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Judy Olian prepares future business leaders

Olian, the head of the UCLA Anderson School of Management, is one of the few female business school deans in the country.

August 28, 2011|By Ken Bensinger, Los Angeles Times

The gig: Judy Olian is dean of the UCLA Anderson School of Management. With nearly 2,000 students in full-time and executive MBA programs, as well as PhD candidates, Anderson is ranked the 14th-best business school in the nation by U.S. News & World Report. A native Australian, Olian, 59, is one of the few female business school deans in the country.

Two tough women: Olian attributes her tenacity to her mother, Rachel, a teacher who was separated from her husband in Poland during the Holocaust, only to be reunited with him seven years later in Australia. Olian also was inspired by the late Golda Meir, former prime minister of Israel. Olian served as an executive assistant in Meir's office after she graduated from the Hebrew University of Jerusalem with a bachelor's degree in psychology. "I was very low on the totem pole, but she was a great role model," Olian said.

Frequent flier: The travel bug bit Olian early. As a teenager she moved to Israel, and after high school she worked as an au pair in France. Ultimately, her wanderlust led her to the University of Wisconsin-Madison, where she got a master's degree and a doctorate in industrial relations. "All Australians travel," Olian said. "It's in our DNA." Work duties recently took her to Africa, where she met with directors of local groups that provide treatment for HIV and other afflictions as part of a management development program run by UCLA.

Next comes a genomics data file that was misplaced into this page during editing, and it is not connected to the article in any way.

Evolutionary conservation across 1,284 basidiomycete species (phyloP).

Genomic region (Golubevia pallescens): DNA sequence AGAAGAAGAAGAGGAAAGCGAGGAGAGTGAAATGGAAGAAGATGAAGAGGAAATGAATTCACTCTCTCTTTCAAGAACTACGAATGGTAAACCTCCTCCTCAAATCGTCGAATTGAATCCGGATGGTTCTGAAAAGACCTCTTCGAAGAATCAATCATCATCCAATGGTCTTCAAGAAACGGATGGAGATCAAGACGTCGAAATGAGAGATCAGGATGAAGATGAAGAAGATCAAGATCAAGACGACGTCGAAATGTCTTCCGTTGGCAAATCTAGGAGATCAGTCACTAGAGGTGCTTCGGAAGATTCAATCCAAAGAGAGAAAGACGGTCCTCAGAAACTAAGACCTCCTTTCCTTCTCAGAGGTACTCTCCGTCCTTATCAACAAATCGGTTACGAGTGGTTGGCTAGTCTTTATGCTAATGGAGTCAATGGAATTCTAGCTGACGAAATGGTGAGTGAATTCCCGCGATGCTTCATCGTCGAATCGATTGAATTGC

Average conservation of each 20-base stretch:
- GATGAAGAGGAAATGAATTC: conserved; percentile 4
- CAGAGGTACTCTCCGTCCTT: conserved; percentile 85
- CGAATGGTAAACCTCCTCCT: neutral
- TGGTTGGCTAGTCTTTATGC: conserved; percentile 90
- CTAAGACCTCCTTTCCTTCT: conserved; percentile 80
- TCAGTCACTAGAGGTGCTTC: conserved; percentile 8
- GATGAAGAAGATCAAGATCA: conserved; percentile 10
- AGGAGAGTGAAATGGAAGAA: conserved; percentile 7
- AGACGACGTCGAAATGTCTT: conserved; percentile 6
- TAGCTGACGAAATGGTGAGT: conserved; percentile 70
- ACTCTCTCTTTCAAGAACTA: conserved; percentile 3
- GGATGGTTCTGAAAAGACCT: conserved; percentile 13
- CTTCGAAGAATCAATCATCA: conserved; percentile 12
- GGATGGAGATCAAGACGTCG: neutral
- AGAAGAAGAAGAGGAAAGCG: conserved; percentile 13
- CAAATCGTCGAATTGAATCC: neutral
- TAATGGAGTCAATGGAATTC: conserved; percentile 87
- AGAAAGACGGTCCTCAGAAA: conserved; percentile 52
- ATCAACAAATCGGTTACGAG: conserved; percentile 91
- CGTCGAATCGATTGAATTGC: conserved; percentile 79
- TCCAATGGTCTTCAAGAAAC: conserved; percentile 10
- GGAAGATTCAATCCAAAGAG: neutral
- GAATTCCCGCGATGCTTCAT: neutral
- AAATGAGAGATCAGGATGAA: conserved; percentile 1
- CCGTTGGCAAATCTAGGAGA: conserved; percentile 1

"Try to always say yes": New experiences are vital to personal and professional growth, Olian said. While she was finishing her master's degree in industrial relations at Madison, a professor suggested she get a doctorate and try academia. It wasn't something she had considered, but Olian said yes. "You never know where you'll end up," she said.

First lady: After years of teaching at the University of Maryland's Smith School of Business, Olian became the first woman to run the school when she was named acting dean in 1996. From there, she became the first female dean at Penn State's Smeal College of Business and the first at the Anderson School, where she has been since 2006. "I never thought of my career in gender terms," Olian said. "But in recent years I've become aware of my role as a woman and a leader." Olian said that only about a third of business school students nationwide are women, compared with more than 50% in medical and law schools. She said girls need to be taught early that business is a viable career option. "Here we are in this day and age and only 15 Fortune 500 CEOs are women," Olian said. "The talent pool should not be circumscribed by gender."

Traveling companion: Olian met Peter Liberti, her husband of 20 years, at a health club in Maryland. He has followed her faithfully ever since, reinventing his own career several times along the way. Today he works in residential real estate. "The key to success in our relationship is flexibility," Olian said with a chuckle that acknowledged the peripatetic life of an academic. "His, not mine."

Global village: In today's rapidly changing business environment, Olian believes that future business leaders need an international vision. This fall she's debuting a Latin America-focused executive MBA program with study in Santiago, Chile; Sao Paulo, Brazil; and Miami as well as Los Angeles, adding it to the school's already robust Asia-focused program. And it's not just taking Americans abroad — fully 30% of full-time MBA candidates at UCLA are foreigners. "At UCLA we're on the rim of both Latin America and Asia," Olian said. "A significant business school must be global."

Bottom line: "We're in the business of transforming people," said Olian, who still considers herself as much an educator as an administrator. The goal is to "create lives of significance."

Type A+: Olian is a bundle of energy. A self-described "cardio junkie," she's liable to be cycling in the Santa Monica Mountains or at the gym when not working. Good thing she loves to cook. "It's a habit of mine because you get instant results," Olian said. "And then you eat them."

ken.bensinger@latimes.com

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